Of Mystery and Regret

January 27, 2009 § 3 Comments

From Laura Sewell Matter:

necklace-sea-star1Just a few weeks after I submitted “The Crab in the Stars” to Brevity and a few weeks before I received the editor’s response accepting it for inclusion in Issue 29, I got a call from my mother to tell me that my grandmother, about whom I had written in this essay, was dead.

I made my arrangements to attend the funeral, held in the same church where my grandfather’s had been held almost twenty years earlier. I sat in a pew while my cousin (the one who had been most wracked with hilarity at the minister’s misapplied lipstick, last time around) calmly delivered a eulogy extolling my grandmother’s selflessness and love of family, “practical” gifts (dickeys anyone?) and stocked cookie jars. It started out exactly the way a grandmother’s funeral should be. But when we got to the cemetery and crowded under a small tent over the open grave, while rain fell around us, a veritable plague of mosquitoes laid siege. I think my mother might have landed the first blow on my father’s head to kill one that had lighted upon his temple. Pretty soon we were all slapping them off each other and ourselves, swatting and scratching while the ceremony went on around us, trying to minimize profane utterances in light of the occasion. Not even the minister (a man, this time) could keep from smacking a mosquito on his forehead while intoning the bit about ashes and dust, leaving a smear of blood over his eye.

What struck me as troubling when I was twelve—the fact that life goes on, in all of its absurdity, even when something awful happens that ought to require us take a solemn and reflective pause—now seems like reason for delight.

I suppose there are two reasons why I wrote “The Crab in the Stars” in the first place: 1) A mystery: I was haunted for years by the image of the man in the bike helmet who came to our door, to the extent that I could not think of my grandfather’s death without thinking of this stranger as well, and it was curious to me that he should remain so persistently in my memory, even though I don’t now believe that his presence meant anything at all. 2) A regret: I did not stay with my grandmother to wait for the coroner and other family members (those more capable of consoling her, perhaps) instead of retreating into my own mind after learning of my grandfather’s death. I don’t entirely blame my twelve-year-old self, and I’m pretty sure my grandmother never held it against me either, but I do regret it all the same. Writing a vaguely self-implicating essay seemed like the only way to atone.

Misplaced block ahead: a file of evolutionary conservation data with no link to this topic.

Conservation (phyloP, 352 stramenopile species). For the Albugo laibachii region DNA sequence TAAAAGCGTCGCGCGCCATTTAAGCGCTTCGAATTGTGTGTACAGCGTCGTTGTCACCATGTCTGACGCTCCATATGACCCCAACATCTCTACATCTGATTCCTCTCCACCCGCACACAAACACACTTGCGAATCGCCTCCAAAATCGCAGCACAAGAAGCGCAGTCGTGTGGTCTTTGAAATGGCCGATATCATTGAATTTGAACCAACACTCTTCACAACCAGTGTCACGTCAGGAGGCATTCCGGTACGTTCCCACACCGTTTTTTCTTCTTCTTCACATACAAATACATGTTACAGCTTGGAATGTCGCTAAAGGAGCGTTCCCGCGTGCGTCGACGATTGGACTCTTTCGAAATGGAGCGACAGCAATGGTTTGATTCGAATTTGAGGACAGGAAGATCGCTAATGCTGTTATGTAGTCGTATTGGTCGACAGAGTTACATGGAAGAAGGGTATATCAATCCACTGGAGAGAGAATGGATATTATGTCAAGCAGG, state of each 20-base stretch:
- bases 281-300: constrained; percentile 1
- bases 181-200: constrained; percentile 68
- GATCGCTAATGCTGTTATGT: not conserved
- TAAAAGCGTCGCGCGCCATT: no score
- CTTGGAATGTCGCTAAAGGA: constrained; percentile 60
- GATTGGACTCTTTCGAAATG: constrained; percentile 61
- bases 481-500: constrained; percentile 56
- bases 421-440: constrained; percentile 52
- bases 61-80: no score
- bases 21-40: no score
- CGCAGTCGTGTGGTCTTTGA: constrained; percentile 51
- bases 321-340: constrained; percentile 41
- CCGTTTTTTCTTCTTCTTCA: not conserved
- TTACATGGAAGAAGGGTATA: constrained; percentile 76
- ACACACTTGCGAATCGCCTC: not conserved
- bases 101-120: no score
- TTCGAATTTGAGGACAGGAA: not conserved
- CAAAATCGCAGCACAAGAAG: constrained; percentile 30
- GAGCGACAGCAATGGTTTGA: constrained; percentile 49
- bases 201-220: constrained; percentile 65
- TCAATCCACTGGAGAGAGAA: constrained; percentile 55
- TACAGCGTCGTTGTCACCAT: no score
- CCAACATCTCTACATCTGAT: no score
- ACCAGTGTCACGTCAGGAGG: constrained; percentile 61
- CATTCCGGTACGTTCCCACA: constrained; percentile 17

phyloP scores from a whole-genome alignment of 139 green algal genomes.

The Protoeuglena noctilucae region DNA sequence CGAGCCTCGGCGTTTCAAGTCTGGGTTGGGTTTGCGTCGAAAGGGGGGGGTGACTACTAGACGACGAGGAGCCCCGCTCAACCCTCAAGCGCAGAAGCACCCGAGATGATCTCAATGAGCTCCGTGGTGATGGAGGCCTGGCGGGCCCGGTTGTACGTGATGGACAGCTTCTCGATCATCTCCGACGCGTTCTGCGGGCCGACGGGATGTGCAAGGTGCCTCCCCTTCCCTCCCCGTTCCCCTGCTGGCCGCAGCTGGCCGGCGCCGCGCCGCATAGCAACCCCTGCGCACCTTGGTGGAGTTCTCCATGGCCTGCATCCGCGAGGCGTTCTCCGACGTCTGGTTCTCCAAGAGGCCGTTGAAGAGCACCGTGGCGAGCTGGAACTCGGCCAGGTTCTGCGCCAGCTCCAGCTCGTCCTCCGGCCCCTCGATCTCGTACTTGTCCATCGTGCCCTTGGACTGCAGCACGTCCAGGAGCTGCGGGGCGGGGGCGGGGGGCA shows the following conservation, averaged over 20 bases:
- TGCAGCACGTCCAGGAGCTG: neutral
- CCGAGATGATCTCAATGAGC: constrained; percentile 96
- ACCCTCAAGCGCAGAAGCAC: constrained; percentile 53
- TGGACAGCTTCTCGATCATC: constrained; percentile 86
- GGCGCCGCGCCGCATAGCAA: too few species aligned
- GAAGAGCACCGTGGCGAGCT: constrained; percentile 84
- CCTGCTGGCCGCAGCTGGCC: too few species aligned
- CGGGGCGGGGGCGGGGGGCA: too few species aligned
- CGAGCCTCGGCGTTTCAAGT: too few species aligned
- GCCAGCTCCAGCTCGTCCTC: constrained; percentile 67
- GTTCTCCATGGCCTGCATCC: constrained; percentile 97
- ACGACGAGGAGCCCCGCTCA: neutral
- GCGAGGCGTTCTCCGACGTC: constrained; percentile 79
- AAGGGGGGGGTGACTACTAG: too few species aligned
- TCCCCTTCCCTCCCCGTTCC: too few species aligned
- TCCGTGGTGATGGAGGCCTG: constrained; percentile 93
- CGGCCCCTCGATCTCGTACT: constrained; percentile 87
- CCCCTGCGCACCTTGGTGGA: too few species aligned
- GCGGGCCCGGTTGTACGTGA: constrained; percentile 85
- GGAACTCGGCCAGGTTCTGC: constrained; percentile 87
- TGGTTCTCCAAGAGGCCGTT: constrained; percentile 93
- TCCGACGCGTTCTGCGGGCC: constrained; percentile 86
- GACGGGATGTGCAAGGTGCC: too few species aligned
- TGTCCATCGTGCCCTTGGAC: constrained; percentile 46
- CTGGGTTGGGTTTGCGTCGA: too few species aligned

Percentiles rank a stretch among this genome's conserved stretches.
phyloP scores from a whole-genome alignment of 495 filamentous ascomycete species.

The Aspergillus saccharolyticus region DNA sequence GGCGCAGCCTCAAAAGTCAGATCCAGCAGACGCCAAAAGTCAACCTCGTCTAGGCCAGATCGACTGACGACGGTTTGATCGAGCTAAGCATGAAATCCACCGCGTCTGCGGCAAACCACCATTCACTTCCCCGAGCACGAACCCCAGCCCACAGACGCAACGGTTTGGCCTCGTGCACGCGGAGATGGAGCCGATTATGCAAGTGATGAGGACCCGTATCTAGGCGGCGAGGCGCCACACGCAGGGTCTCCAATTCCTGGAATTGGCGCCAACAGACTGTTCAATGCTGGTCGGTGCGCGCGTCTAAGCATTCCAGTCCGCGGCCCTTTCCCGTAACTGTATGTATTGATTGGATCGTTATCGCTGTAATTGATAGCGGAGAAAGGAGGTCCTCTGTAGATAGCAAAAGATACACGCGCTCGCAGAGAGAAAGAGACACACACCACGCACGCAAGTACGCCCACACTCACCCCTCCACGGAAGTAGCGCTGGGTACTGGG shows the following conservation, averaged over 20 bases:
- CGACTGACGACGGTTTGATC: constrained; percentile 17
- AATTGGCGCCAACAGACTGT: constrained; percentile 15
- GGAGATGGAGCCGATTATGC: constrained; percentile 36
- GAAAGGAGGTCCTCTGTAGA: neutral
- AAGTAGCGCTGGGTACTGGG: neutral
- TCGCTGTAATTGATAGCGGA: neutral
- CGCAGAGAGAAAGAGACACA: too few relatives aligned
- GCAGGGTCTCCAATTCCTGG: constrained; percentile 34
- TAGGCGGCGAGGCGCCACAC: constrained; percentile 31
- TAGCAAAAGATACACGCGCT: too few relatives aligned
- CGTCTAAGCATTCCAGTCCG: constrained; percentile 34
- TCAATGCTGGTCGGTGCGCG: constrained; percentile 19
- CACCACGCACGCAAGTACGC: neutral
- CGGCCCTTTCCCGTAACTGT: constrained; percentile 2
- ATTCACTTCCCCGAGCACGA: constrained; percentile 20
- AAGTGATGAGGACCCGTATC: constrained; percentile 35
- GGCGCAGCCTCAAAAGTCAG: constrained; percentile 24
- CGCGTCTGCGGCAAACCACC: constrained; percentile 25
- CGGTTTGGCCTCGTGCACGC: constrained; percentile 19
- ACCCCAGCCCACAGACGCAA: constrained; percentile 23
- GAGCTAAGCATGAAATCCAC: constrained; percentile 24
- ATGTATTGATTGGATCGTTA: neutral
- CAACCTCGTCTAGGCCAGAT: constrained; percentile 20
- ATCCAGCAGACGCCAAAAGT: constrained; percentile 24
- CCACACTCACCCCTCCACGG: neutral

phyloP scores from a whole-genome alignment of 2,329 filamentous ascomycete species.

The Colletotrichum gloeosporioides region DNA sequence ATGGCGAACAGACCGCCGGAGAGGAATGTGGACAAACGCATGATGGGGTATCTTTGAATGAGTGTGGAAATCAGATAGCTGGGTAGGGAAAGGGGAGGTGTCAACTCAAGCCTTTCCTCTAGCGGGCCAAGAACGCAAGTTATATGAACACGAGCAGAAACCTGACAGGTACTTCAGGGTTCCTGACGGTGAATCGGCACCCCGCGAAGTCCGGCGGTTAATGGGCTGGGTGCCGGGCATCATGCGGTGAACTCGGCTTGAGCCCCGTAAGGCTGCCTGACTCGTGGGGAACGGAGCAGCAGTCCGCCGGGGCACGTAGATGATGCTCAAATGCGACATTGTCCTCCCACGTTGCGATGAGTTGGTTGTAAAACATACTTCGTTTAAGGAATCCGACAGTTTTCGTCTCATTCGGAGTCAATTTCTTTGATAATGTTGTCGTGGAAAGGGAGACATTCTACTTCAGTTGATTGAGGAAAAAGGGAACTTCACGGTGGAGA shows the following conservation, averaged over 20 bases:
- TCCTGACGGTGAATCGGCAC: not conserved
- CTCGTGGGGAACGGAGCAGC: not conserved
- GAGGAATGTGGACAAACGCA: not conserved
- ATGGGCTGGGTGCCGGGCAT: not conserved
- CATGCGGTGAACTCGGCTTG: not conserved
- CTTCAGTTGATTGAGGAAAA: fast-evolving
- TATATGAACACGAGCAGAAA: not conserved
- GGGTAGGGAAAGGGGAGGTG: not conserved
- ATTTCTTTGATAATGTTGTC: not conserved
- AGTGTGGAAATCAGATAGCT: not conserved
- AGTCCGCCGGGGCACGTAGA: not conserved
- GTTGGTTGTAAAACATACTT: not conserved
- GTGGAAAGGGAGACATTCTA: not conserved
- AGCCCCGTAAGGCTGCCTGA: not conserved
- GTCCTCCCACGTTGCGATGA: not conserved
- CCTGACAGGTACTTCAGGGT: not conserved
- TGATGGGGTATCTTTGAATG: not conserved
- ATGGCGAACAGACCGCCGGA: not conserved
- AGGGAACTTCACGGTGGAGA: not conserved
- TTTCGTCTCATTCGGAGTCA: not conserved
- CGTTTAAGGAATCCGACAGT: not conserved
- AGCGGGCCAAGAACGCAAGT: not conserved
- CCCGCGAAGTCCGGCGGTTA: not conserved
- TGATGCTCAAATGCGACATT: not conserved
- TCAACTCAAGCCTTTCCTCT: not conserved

I wonder what she would have said if I could have showed her the essay—whether she would have been able to affirm or contradict my recollections of these events, and how she would have felt about it now. In the end, she outlived the habits of gentleness and propriety that had characterized her for most of her life; she spent her final days in nursing homes where she occasionally made inappropriate references to sex and dumped glasses of orange juice on other old ladies. Her memory had been failing for years. Part of me just wants to feel bad about it, but another part of me thinks that being able to see all of this as an interesting (and, frankly, hilarious) story is a better way to get by.

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BREV29: A Warm Winter Stew

January 22, 2009 § 2 Comments

BREVITY, the journal of concise nonfiction, launches the 29th issue today, bringing you the Big Bad Wolf, a glass eyeball, Parisian lingerie, a pair of stolen sneakers, an orphaned doe, and, possibly, a visitor from another planet. Maybe it’s just the snow playing tricks on our eyes, but each of these pieces seems to ask the same thing: “Did I see what I think I saw?” Bundle up and get warm by the intense fire of such talents as Lance Larsen, David Bradley, Tim Elhajj, John Bresland, Diane Seuss, Joe Bonomo, Kyle Minor, Laura Sewell Matter, Elizabeth Westmark, and Bryan Fry. Also, new Craft Essays from Brenda Miller and Lisa Knopp, and Book Reviews from Mary Richert, Richard Gilbert, and Stephanie Susnjara.

Read Brevity 29

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